by Ewa Mitulska-Wójcik

It takes a village to raise a coder

“It takes a village to raise a child.” — Swahili Proverb
This article is also available in Chinese.

In the six months since I joined Free Code Camp, I’ve…

When I set out on my journey, I knew that learning to code would be long, deliberate process. I’ve progressed step by step, poco a poco, po ciut ciut.

At first, I stayed within my comfort zone by working through short tutorials. I learned a few things, but was still unclear how I should put this new knowledge to use.

So I gathered my confidence and decided to just start building.

This is when I really started to learn. All the lessons from those tutorials suddenly became much more tangible once I was designing and implementing real projects.

These first few projects were basic static web pages with simple animations.

Then I tried a more ambitious project that used Polymer. This was the first time I really struggled, because I didn’t yet understand how to tweak Javascript. I was able to pull it off only with the help of my friends, who patiently pair programmed with me.

This was the moment I realized that I’d hit a plateau. I was able to work with HTML, and use my design sensibilities and CSS skills to make websites look pretty. But if I wanted to advance any further, I needed to learn JavaScript.

The next day, I went for a run and listened to the CodeNewbie Podcast. It was the episode where Saron interviewed Quincy Larson about Free Code Camp.

This was the first I’d heard of Free Code Camp. It immediately jumped out at me as different from all the other resources I’d tried, because it was a community. Plus, it was free.

I got home from my run and immediately signed up for Free Code Camp. I decided to follow their challenge map verbatim, assuming that — when it came to learning to code — they knew better than me.

Based on the challenge map, it should take about 478 hours to complete all the coding challenges and projects necessary to earn the front end development certificate. By my calculations, it took me about 33% longer than this.

Even though I spent four to eight hours a day working through these challenges, I felt no need to hurry. I took my time and tried to understand each concept before moving on to the next one.

When I got really stuck, I could ask for help on Free Code Camp’s chat rooms, through my local front end meetup group, and face to face with the programmers I know. This required extra effort, but it was worth it.

As a code newbie, Stack Overflow can be a pretty unforgiving place, so my presence there was a passive one. I read answers to other people’s questions and tried to understand how things worked. But I didn’t dare to ask questions of my own.

So I was excited when Free Code Camp started a forum of its own. The responses I got there were usually quick and thoughtful.

My forum account stats

Whenever I worked through Free Code Camp’s challenges, I always kept the chat rooms open. I’m a regular in the CodeReview and HelpFrontEnd rooms.

You learn most by teaching others. That’s why — within my scope of knowledge — I’ve always tried to answer questions that other campers have.

I also started using the Reddit, Slack, and Facebook tech groups I belong to in order to get more constructive criticism on my projects. I fell in love with the process of iterating on projects in response to feedback.

With time I learned how to distinguish between feedback that needed a good sleeping-over, and issues that required a hot fix right away.

Since March, I also started publishing more on tech. I submitted these to Free Code Camp’s Medium publication — which publishes articles by developers, designers, and data scientists — including some by campers.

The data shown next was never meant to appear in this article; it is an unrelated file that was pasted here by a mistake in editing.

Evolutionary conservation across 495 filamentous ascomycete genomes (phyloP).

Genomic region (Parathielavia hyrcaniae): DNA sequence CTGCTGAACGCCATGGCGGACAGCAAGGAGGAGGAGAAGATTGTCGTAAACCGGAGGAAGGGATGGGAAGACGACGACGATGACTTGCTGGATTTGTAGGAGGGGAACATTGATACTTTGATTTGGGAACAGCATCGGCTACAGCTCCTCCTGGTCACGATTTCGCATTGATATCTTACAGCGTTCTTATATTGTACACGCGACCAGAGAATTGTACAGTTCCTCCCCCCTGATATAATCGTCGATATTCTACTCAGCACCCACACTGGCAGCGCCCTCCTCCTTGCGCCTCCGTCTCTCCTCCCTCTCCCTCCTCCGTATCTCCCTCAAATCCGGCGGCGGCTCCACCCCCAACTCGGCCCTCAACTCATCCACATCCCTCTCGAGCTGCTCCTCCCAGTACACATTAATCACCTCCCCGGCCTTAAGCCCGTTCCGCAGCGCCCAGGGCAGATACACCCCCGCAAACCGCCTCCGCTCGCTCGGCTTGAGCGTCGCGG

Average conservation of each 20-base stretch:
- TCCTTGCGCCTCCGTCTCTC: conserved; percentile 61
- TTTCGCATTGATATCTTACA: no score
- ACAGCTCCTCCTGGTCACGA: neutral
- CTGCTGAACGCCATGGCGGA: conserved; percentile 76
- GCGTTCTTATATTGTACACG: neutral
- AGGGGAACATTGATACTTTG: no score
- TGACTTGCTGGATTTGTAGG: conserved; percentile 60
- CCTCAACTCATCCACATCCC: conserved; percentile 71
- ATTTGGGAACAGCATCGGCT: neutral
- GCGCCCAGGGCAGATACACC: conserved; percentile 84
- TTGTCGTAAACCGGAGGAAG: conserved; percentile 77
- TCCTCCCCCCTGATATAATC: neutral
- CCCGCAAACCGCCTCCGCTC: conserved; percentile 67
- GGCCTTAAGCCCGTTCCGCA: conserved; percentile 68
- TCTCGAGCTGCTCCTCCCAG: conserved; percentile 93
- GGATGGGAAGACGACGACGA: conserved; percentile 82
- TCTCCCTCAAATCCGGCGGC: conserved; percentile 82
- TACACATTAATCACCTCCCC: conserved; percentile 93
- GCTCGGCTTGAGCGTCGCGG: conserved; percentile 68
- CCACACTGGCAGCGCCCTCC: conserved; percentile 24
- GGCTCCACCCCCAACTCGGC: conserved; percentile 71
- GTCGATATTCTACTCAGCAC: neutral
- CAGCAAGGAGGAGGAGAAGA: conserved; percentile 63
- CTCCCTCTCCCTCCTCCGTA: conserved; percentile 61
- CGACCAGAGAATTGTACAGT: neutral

I was able to reach thousands of people with my ideas — many of whom responded with feedback in the comments section.

Statistics on three of my articles that were published in Free Code Camp’s Medium publication

When I started working on my Simon Game (the final project required for a front end development certificate), I knew it would be tough, so I shared my learning process with video.

This inspired me to start a weekly vlog about some code problems and my learning to code journey. Already, I have several subscribers and a bunch of helpful feedback.

Teaching others helps me reinforce my knowledge. Putting myself in the public eye forces me to set aside my lack of self-confidence and make the best of the skills I have on-hand.

It has also helped me get better at presentation and storytelling — two skills that are critical when working with clients.

These past six months have shown me the power of learning to code alongside a supportive community. I’m eager to give back, and not just by coding pro bono for nonprofits.

I’ve decided that before I start my Free Code Camp data visualization certificate, I want to get to 500 brownie points by helping other campers. This is my way of saying thank you and paying it forward.

This is just the beginning of my journey toward becoming a master developer. But it’s an important milestone.

A lot of campers ask whether they should start applying for jobs after they earn their first certificate.

I personally am not looking for a full time job yet. I’m freelancing on some smaller projects. This allows me the flexibility to work at any time, from anywhere. And most importantly, it leaves me with plenty of time to continue learning to code.

I realize that in the future, I’ll probably learn a lot more by working among more experienced team members.

In the meantime, I’ll keep doing what works. I’ll keep coding and helping other people learn to code!

I welcome comments below. Please share this article if you think it can motivate others. Clicking the? below for sure will increase my motivation :)

I am a front end developer in training. I am a Free Code Camper. I publish on Medium and tweet about UX, front end, project management, and startups.